If there is one primary characteristic that Modernity spells out to me, it is in the way in which certain schools of thought or groups of people, who deemed antagonistic or undesirable, are cast, part and parcel, as barbaric and backwards. The underlined point in this type of casting is that the target group has always been so. Modernity, in all of its technological advancements, falls short in analytical thinking. Islam, as an example, a highly sophisticated entity (no different than any other religious tradition) is reduced to simple barbarism (as if it has always been so). Ironically, many Muslims have fallen pray to this line of thinking as well. Recently, I was reflecting on the user of the word, kafir, and how it is used and understood now, in this Modern context, and then how it was used and understood in contexts prior. And while I do not subscribe to the apologists’ theory that the word some how does not have any application for Modern Muslims, I do think there is a sincere and important need to revisit the history of this word in the Muslim tradition. Sample if you will, as articulated by Dr. Sherman Jackson:
“Premodern and even early modern jurists spoke quite casually of the “non-Muslim wife” [al-zawjah al-kafirah], the “non-Muslim mother” [al-umm al-kafirah], and “non-Muslim parents” [al-walidan al-kafiran] as human beings worthy of respect as such. For example, in Bulgat al-salik li agrab al-masalik ila madhhab al-imam Malik 2 vols. [Cairo: Mustafa al-Babi al-Halabi, n.d.] — an authoritative Maliki text still used on the graduate level at al-Azhar seminary today — after indicating that a Muslim must be good to his parents regardless of their religion, al-Dardir [d. 1201/1786] writes, “and he should guide the blind parent, even if he or she is a kafir, to church, and deliver him or her thereto and provide him or her with money to spend during their holidays” [2: 523]. Also, the Maliki and Hanafi schools unanimously agreed that a non-Muslim mother [umm kafirah] had a primary right to custody of her Muslim children in cases of divorce from a Muslim husband, assuming that she would not attempt to steer the children away from Islam. […] It should be noted that the Maliki school bore the brunt of the atrocities inflicted by the Christians upon their expulsion of the Muslims from Spain and Sicily and the Hanafi school bore the brunt of the Mongol invasions. Still, these views on the non-Muslim relatives remain standard in the Maliki and Hanafi schools right down to the present day.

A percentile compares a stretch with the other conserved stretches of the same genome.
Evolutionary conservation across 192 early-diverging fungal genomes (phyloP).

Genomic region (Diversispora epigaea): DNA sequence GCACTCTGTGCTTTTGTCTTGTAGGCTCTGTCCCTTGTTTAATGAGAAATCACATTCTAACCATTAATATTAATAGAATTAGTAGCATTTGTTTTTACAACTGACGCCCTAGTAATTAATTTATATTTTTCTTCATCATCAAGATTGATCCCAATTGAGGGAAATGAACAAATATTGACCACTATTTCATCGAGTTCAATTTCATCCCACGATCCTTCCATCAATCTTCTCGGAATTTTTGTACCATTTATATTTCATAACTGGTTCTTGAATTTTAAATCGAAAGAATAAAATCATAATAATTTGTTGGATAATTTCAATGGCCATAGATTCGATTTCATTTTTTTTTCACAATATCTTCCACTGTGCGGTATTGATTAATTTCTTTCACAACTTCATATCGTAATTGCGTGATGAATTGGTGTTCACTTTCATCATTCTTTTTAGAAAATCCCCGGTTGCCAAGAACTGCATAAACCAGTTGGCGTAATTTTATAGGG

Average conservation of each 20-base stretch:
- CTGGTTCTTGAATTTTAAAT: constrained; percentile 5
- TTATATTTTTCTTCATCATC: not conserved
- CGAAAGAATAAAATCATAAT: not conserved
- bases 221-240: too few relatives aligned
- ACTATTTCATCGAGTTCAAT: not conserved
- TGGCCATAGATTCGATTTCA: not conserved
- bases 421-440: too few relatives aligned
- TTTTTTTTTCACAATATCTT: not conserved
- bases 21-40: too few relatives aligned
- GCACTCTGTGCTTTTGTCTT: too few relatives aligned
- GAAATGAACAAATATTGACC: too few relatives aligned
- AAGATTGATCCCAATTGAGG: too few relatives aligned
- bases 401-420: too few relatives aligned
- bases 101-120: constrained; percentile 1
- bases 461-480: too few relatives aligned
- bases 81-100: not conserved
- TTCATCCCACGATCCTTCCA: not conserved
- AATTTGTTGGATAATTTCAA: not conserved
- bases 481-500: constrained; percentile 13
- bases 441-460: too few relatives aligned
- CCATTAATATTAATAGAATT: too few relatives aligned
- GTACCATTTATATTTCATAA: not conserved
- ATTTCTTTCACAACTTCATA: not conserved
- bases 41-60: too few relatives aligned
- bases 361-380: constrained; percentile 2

Essentially, in the Modern context, both used by Muslims and understood by non-Muslims, kafir has come to no longer be a religious term for those who are outside the belief-fold of Islam but rather a subset of humanity, unworthy of respect, completely devoid of value. In the Modern context, the kafir is someone who is rejected, not on moral or religious grounds, but some deeper, innate characteristic that is wholly incompatible with Islam. Sadly, this philosophy was common in much of the rejectionist rhetoric I heard as a young Muslim in the Blackamerican community as well as the need-to-dominate propaganda I head from immigrant Muslims. This is completely inconsistent with the view of many of the jurists and great personalities from Islam’s past that Modern Muslims evoke! When one examines this, the [hostile and unfortunate] nature of relationships between Muslims and non-Muslims becomes more clear. Does this mean that the word kafir has no place in Islam today? I would argue it certainly does have a place but it should have nothing to due with placing or determining “human value”. Instead, as it has been understood in times past, it is merely a demarcation, signifying someone who is outside the religious fold of Islam. And as in a recent conversation with a non-Muslim, who stated, “this is the problem with Islam”, in that as long as Muslims see the world in a Muslim/non-Muslim dichotomy, then we will inevitably have this issue. My rebuttal to her was to quite frankly, “grow up”. There is no reason why I should be forced to not recognize those who are outside of my religious fold whilst still keeping good relationships with them. To claim that I have to make up my mind, to either jettison the word [and join the rest of the “reformist” Muslims who would just as soon sell the religion for a chance to gain the approving nod of the dominant culture] or use the word in its current state, dehumanizing all those who fall outside the classification as Muslims, is erroneous and childish. Life is not a true or false exam – I will make my own choices and operate by my own rationals, thank you very much. In truth, this classification, kafir, would apply in my case with many members of my family and even friends – it is no way a classification of their worth as human beings.
And God knows best.